NEW YORK — It all started in June 1988 with one computer.
"When we created BlackRock, I bought the first computer," recalled Charles S. Hallac, a founding partner of the $391 billion New York-based money manager.
Mr. Hallac and Ben Golub, another BlackRock founder, used that computer to write analytical programs to help them manage money better. BlackRock Inc. began managing portfolios in 1988, but Mr. Hallac and colleagues soon realized "we needed to manage risk."
By 1990, the firm had a paperless office and continued to build its internal risk management capabilities — not only crunching the firm's own portfolio numbers, but also creating risk models to better manage them. Being a fixed-income shop, BlackRock principals had plenty of numbers to crunch.
"In the mid-'90s we started to think about the fact that this (risk management process) is a distinguishing feature of the firm and whether we could maintain this forever," Mr. Hallac explained. "We had all this capability but it was more and more expensive to maintain.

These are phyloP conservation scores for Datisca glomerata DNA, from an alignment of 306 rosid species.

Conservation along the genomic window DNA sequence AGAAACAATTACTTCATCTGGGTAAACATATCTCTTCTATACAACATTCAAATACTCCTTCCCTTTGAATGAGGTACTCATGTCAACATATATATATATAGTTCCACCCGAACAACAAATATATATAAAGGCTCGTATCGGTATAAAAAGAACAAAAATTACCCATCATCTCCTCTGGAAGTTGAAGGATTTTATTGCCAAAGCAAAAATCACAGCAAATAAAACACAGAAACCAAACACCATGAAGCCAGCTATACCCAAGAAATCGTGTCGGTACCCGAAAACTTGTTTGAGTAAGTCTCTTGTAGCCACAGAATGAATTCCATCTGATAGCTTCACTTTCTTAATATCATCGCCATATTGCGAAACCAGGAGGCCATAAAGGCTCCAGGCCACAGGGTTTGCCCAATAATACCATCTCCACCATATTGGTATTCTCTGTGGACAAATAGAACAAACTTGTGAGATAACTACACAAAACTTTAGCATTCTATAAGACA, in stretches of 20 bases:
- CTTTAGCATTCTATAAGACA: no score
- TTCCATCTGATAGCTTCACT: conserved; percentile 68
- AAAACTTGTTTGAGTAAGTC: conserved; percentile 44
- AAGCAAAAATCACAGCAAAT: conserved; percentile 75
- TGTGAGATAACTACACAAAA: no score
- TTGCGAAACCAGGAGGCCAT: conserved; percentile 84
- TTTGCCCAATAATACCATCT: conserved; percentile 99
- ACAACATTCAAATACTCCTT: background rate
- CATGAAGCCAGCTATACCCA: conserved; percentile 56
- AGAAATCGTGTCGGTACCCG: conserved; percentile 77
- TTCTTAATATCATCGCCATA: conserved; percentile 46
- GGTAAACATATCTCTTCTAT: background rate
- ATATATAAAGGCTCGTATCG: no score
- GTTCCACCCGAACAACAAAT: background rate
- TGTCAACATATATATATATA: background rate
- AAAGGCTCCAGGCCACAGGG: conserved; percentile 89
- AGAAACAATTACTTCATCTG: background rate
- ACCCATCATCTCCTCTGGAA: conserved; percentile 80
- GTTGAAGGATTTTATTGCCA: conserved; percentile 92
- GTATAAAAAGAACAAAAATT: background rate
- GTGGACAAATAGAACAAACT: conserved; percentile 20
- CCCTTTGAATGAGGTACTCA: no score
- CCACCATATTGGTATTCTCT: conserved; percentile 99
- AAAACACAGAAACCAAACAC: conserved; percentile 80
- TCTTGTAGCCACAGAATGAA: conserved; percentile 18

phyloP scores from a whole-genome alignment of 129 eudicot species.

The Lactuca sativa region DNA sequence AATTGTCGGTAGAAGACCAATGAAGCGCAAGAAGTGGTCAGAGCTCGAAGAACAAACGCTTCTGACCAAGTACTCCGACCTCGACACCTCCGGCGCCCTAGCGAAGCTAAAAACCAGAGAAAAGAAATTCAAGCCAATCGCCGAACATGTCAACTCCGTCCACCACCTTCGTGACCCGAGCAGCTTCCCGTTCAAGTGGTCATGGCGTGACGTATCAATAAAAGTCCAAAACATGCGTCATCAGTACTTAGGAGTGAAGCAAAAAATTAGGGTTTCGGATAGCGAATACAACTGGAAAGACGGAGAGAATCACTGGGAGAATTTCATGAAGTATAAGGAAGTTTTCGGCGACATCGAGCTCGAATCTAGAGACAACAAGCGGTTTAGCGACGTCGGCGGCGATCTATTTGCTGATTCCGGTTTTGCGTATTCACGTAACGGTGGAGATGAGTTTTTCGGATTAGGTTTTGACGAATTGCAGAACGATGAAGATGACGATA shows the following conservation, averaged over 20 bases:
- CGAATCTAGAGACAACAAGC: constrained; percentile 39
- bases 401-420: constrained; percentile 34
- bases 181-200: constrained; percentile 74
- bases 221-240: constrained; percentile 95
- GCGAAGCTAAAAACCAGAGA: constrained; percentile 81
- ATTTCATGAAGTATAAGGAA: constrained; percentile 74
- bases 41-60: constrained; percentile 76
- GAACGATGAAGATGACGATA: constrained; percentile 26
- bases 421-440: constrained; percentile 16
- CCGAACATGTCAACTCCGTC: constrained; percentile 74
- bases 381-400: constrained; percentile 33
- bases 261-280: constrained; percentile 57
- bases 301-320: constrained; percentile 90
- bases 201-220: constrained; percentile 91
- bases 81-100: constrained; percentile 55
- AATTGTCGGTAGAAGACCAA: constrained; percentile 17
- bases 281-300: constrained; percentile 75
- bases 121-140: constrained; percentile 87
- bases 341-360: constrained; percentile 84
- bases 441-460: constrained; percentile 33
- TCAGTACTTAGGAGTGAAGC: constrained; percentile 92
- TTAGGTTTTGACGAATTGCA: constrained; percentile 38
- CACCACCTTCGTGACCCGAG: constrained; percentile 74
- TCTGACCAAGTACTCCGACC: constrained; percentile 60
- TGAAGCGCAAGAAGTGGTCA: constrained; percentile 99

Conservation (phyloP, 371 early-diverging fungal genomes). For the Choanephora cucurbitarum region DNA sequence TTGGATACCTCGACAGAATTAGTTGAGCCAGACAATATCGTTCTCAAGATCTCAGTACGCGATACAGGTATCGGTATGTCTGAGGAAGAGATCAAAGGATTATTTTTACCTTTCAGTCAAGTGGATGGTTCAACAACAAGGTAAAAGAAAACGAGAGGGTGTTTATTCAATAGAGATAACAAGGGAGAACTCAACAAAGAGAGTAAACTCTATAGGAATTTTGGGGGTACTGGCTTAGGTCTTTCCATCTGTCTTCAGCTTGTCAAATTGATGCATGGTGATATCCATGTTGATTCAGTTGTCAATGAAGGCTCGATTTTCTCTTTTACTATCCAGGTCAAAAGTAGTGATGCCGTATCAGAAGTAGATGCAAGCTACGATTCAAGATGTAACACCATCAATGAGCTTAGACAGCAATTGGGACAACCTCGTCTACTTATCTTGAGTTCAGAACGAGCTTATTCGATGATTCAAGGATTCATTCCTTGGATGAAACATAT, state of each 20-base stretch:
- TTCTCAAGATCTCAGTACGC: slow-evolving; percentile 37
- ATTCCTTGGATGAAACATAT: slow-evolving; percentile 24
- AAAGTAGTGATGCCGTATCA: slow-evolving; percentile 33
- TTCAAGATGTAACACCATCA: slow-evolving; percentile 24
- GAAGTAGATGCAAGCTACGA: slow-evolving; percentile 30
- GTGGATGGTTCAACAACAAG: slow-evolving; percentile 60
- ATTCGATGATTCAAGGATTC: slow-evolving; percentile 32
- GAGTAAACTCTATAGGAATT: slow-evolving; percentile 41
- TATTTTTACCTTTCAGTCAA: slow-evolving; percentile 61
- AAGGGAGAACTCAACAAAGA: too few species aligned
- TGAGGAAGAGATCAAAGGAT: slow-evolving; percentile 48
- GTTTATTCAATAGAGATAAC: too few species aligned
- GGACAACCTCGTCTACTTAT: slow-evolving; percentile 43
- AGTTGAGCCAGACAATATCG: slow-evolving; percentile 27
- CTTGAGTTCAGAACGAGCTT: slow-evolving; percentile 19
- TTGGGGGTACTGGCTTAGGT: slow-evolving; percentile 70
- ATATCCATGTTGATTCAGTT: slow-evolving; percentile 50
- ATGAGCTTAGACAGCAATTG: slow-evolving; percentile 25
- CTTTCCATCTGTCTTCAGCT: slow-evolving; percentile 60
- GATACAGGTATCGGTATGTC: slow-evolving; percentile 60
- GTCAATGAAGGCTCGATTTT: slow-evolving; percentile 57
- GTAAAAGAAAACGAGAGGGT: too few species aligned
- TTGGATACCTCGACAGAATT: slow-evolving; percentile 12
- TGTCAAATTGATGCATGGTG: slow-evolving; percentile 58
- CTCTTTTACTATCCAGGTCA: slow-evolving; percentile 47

"What we realized was that unless we had more people using it, we couldn't keep it," he said.
Barbara Novick, another BlackRock founder and a managing director and head of new business development, explained that around this time, some clients began asking if BlackRock could produce reports for portfolios it wasn't managing. The firm had already been delivering reports to clients about portfolios BlackRock itself was running.
"It started almost as a cottage industry," she said. "Then we started thinking we have something here that's valuable."
Thus, it turned out that the additional people Mr. Hallac wanted to help support the management and development of BlackRock's risk management capabilities were existing BlackRock clients.